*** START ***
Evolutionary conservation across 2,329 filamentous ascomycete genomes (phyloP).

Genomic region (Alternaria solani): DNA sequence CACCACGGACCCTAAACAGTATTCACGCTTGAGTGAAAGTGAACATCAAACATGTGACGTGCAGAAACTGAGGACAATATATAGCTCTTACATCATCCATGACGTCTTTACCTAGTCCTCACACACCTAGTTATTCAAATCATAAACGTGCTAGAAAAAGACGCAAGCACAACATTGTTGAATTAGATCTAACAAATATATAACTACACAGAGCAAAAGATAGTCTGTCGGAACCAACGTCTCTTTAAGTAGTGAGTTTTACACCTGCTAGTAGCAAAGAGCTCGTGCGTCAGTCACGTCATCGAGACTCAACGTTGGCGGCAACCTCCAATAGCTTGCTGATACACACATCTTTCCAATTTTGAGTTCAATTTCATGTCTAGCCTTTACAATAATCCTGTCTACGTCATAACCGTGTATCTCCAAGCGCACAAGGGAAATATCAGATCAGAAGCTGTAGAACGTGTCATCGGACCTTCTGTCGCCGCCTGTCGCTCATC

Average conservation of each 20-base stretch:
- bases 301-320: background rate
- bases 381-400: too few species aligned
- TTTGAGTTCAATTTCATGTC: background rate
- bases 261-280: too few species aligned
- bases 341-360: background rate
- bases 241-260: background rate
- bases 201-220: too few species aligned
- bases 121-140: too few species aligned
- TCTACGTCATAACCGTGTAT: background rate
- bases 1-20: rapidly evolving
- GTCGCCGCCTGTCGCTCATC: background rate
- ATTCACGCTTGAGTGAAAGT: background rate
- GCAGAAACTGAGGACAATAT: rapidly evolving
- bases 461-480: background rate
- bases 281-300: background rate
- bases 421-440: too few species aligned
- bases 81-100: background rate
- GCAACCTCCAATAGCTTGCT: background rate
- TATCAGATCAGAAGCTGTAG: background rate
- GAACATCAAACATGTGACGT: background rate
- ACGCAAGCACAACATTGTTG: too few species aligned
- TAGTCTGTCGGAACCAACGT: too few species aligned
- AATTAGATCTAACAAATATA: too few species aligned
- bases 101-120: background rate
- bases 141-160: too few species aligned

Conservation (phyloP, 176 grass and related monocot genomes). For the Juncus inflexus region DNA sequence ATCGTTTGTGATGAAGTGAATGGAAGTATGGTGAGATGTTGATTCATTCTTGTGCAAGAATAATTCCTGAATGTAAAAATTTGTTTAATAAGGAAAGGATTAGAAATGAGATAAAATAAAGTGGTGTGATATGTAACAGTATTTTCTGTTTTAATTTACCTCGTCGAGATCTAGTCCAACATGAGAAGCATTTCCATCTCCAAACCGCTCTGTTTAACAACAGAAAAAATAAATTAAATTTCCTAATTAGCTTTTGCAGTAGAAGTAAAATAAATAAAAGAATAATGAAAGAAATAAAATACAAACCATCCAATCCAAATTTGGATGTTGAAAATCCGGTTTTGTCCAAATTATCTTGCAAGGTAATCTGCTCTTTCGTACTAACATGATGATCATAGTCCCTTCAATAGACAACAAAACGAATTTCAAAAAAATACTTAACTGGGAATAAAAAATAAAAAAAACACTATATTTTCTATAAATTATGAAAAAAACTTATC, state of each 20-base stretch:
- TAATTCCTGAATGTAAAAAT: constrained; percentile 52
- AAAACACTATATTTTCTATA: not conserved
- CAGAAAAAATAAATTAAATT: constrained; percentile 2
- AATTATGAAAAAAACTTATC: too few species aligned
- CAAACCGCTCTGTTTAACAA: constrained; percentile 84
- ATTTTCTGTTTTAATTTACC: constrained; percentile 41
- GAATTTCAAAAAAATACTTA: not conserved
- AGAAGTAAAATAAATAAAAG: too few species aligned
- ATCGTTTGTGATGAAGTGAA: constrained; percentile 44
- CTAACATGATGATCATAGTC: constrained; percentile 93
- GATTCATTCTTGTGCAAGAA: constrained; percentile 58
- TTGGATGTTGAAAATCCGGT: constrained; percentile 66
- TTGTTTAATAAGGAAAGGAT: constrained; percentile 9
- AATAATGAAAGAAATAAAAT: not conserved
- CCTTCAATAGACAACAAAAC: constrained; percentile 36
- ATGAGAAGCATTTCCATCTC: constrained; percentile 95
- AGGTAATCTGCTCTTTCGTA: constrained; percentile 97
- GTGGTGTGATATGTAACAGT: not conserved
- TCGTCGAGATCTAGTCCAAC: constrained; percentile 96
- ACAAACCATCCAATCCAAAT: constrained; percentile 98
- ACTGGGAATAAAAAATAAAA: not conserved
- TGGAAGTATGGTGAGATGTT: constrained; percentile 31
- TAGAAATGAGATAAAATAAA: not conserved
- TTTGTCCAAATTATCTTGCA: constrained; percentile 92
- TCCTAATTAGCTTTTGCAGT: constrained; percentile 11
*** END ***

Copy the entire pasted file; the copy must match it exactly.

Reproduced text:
Evolutionary conservation across 2,329 filamentous ascomycete genomes (phyloP).

Genomic region (Alternaria solani): DNA sequence CACCACGGACCCTAAACAGTATTCACGCTTGAGTGAAAGTGAACATCAAACATGTGACGTGCAGAAACTGAGGACAATATATAGCTCTTACATCATCCATGACGTCTTTACCTAGTCCTCACACACCTAGTTATTCAAATCATAAACGTGCTAGAAAAAGACGCAAGCACAACATTGTTGAATTAGATCTAACAAATATATAACTACACAGAGCAAAAGATAGTCTGTCGGAACCAACGTCTCTTTAAGTAGTGAGTTTTACACCTGCTAGTAGCAAAGAGCTCGTGCGTCAGTCACGTCATCGAGACTCAACGTTGGCGGCAACCTCCAATAGCTTGCTGATACACACATCTTTCCAATTTTGAGTTCAATTTCATGTCTAGCCTTTACAATAATCCTGTCTACGTCATAACCGTGTATCTCCAAGCGCACAAGGGAAATATCAGATCAGAAGCTGTAGAACGTGTCATCGGACCTTCTGTCGCCGCCTGTCGCTCATC

Average conservation of each 20-base stretch:
- bases 301-320: background rate
- bases 381-400: too few species aligned
- TTTGAGTTCAATTTCATGTC: background rate
- bases 261-280: too few species aligned
- bases 341-360: background rate
- bases 241-260: background rate
- bases 201-220: too few species aligned
- bases 121-140: too few species aligned
- TCTACGTCATAACCGTGTAT: background rate
- bases 1-20: rapidly evolving
- GTCGCCGCCTGTCGCTCATC: background rate
- ATTCACGCTTGAGTGAAAGT: background rate
- GCAGAAACTGAGGACAATAT: rapidly evolving
- bases 461-480: background rate
- bases 281-300: background rate
- bases 421-440: too few species aligned
- bases 81-100: background rate
- GCAACCTCCAATAGCTTGCT: background rate
- TATCAGATCAGAAGCTGTAG: background rate
- GAACATCAAACATGTGACGT: background rate
- ACGCAAGCACAACATTGTTG: too few species aligned
- TAGTCTGTCGGAACCAACGT: too few species aligned
- AATTAGATCTAACAAATATA: too few species aligned
- bases 101-120: background rate
- bases 141-160: too few species aligned

Conservation (phyloP, 176 grass and related monocot genomes). For the Juncus inflexus region DNA sequence ATCGTTTGTGATGAAGTGAATGGAAGTATGGTGAGATGTTGATTCATTCTTGTGCAAGAATAATTCCTGAATGTAAAAATTTGTTTAATAAGGAAAGGATTAGAAATGAGATAAAATAAAGTGGTGTGATATGTAACAGTATTTTCTGTTTTAATTTACCTCGTCGAGATCTAGTCCAACATGAGAAGCATTTCCATCTCCAAACCGCTCTGTTTAACAACAGAAAAAATAAATTAAATTTCCTAATTAGCTTTTGCAGTAGAAGTAAAATAAATAAAAGAATAATGAAAGAAATAAAATACAAACCATCCAATCCAAATTTGGATGTTGAAAATCCGGTTTTGTCCAAATTATCTTGCAAGGTAATCTGCTCTTTCGTACTAACATGATGATCATAGTCCCTTCAATAGACAACAAAACGAATTTCAAAAAAATACTTAACTGGGAATAAAAAATAAAAAAAACACTATATTTTCTATAAATTATGAAAAAAACTTATC, state of each 20-base stretch:
- TAATTCCTGAATGTAAAAAT: constrained; percentile 52
- AAAACACTATATTTTCTATA: not conserved
- CAGAAAAAATAAATTAAATT: constrained; percentile 2
- AATTATGAAAAAAACTTATC: too few species aligned
- CAAACCGCTCTGTTTAACAA: constrained; percentile 84
- ATTTTCTGTTTTAATTTACC: constrained; percentile 41
- GAATTTCAAAAAAATACTTA: not conserved
- AGAAGTAAAATAAATAAAAG: too few species aligned
- ATCGTTTGTGATGAAGTGAA: constrained; percentile 44
- CTAACATGATGATCATAGTC: constrained; percentile 93
- GATTCATTCTTGTGCAAGAA: constrained; percentile 58
- TTGGATGTTGAAAATCCGGT: constrained; percentile 66
- TTGTTTAATAAGGAAAGGAT: constrained; percentile 9
- AATAATGAAAGAAATAAAAT: not conserved
- CCTTCAATAGACAACAAAAC: constrained; percentile 36
- ATGAGAAGCATTTCCATCTC: constrained; percentile 95
- AGGTAATCTGCTCTTTCGTA: constrained; percentile 97
- GTGGTGTGATATGTAACAGT: not conserved
- TCGTCGAGATCTAGTCCAAC: constrained; percentile 96
- ACAAACCATCCAATCCAAAT: constrained; percentile 98
- ACTGGGAATAAAAAATAAAA: not conserved
- TGGAAGTATGGTGAGATGTT: constrained; percentile 31
- TAGAAATGAGATAAAATAAA: not conserved
- TTTGTCCAAATTATCTTGCA: constrained; percentile 92
- TCCTAATTAGCTTTTGCAGT: constrained; percentile 11